Irony in Hamlet

Dramatic irony occurs when the audience knows something that the characters do not. In Hamlet, one of the major examples of dramatic irony is the fact that Hamlet, the Ghost, and the audience all know the truth about his father’s death, but the other characters do not. Shakespeare uses dramatic irony numerous times throughout the play in order to underscore motifs of mischief, deception, and distrust.

Irony Examples in Hamlet:

"Lay her i' the earth; And from her fair and unpolluted flesh May violets spring! I tell thee, churlish priest,(235) A ministering angel shall my sister be When thou liest howling...."   (Act V - Scene I)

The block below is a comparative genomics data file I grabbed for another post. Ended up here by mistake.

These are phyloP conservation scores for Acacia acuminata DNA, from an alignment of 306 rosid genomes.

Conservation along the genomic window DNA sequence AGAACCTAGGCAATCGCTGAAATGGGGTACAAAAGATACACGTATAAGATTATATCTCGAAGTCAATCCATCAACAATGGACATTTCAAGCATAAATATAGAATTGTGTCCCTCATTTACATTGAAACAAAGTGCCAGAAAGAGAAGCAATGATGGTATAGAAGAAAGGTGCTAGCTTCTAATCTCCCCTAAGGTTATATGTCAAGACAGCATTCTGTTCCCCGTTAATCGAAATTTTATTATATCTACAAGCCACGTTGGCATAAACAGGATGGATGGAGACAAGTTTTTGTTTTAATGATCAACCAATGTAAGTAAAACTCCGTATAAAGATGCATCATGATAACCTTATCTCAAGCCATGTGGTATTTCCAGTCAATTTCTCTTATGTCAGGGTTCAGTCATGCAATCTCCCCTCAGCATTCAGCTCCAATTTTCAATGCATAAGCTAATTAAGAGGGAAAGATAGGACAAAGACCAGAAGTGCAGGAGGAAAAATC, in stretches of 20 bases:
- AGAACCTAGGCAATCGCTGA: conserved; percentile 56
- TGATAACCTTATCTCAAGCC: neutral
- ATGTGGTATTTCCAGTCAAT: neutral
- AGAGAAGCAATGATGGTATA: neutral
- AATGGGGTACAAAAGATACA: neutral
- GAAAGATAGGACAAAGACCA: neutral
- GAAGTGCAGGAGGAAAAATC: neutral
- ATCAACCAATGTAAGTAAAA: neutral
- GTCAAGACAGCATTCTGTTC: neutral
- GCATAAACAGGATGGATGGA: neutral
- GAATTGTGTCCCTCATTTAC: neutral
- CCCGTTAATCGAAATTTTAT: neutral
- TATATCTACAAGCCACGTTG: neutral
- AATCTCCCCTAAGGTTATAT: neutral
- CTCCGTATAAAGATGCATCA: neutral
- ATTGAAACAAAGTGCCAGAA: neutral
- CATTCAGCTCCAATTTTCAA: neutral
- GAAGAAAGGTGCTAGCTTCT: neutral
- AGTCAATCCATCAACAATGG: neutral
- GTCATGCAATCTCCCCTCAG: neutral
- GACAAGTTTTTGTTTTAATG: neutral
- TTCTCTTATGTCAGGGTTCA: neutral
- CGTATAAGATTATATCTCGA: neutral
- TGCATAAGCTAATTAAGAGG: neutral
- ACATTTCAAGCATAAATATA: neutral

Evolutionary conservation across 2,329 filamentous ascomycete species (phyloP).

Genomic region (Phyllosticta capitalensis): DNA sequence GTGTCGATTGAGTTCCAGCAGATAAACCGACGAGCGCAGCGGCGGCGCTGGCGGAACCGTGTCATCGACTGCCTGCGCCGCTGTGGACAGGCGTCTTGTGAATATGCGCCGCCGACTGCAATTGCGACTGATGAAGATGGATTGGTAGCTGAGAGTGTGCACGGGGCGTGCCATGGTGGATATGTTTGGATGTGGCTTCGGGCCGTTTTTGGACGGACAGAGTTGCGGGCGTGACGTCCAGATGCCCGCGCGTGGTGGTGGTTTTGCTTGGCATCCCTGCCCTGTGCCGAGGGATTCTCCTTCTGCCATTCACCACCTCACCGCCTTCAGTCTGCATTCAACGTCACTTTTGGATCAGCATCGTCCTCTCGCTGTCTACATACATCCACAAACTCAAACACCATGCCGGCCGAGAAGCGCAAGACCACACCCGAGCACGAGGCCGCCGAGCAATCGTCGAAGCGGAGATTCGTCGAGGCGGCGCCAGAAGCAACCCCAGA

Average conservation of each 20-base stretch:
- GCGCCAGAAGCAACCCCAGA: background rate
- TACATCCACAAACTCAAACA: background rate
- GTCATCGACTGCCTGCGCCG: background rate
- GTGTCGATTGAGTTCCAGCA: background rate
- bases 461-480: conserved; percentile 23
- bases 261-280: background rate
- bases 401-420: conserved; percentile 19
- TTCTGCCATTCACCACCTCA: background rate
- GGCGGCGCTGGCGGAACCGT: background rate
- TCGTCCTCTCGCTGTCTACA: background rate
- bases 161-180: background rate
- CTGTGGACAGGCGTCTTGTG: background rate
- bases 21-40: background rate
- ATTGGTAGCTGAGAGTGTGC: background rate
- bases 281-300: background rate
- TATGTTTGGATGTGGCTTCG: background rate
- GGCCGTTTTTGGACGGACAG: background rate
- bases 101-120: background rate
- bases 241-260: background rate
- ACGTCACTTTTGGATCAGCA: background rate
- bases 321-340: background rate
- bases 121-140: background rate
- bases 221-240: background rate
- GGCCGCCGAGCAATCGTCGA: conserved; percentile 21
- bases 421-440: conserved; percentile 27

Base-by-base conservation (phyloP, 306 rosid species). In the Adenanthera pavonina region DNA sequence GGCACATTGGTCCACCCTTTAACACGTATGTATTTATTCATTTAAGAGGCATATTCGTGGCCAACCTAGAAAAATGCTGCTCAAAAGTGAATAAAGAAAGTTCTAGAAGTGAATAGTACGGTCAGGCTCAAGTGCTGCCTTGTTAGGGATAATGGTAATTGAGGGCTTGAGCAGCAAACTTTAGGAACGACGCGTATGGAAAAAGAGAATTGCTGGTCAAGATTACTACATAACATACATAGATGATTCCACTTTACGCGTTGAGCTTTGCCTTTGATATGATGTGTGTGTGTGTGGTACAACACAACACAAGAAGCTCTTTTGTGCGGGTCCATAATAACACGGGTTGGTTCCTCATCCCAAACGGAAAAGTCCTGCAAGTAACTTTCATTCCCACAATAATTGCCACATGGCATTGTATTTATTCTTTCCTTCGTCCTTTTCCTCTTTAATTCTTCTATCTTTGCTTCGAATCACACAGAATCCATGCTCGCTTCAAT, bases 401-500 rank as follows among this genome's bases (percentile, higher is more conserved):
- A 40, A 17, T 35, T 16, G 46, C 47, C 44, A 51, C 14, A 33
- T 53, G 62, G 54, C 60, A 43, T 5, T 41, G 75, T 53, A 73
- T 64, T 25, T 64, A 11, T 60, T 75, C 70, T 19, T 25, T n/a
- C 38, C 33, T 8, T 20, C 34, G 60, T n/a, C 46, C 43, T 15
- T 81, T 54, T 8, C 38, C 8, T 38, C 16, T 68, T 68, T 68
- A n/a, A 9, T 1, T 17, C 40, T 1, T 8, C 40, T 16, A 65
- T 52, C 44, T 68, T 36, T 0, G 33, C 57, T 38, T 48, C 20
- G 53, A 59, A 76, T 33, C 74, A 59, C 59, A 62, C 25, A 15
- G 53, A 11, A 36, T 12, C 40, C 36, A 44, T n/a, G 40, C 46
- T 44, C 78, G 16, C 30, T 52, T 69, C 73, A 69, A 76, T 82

While the Priest refuses to say Christian burial rites for Ophelia because she appears to have committed suicide, Laertes is indignant, insisting that his sister's purity will turn her into an angel. A "ministering angel" is one thought to help individuals find salvation. With this rhetoric, Laertes swaps Ophelia and the Priest's roles: Ophelia will become an angel and save souls while the Priest howls in hell as punishment for his sins on earth. Ironically, this outburst of emotion calls attention to the reality that Ophelia would be the one "howling" in hell because of her suicide.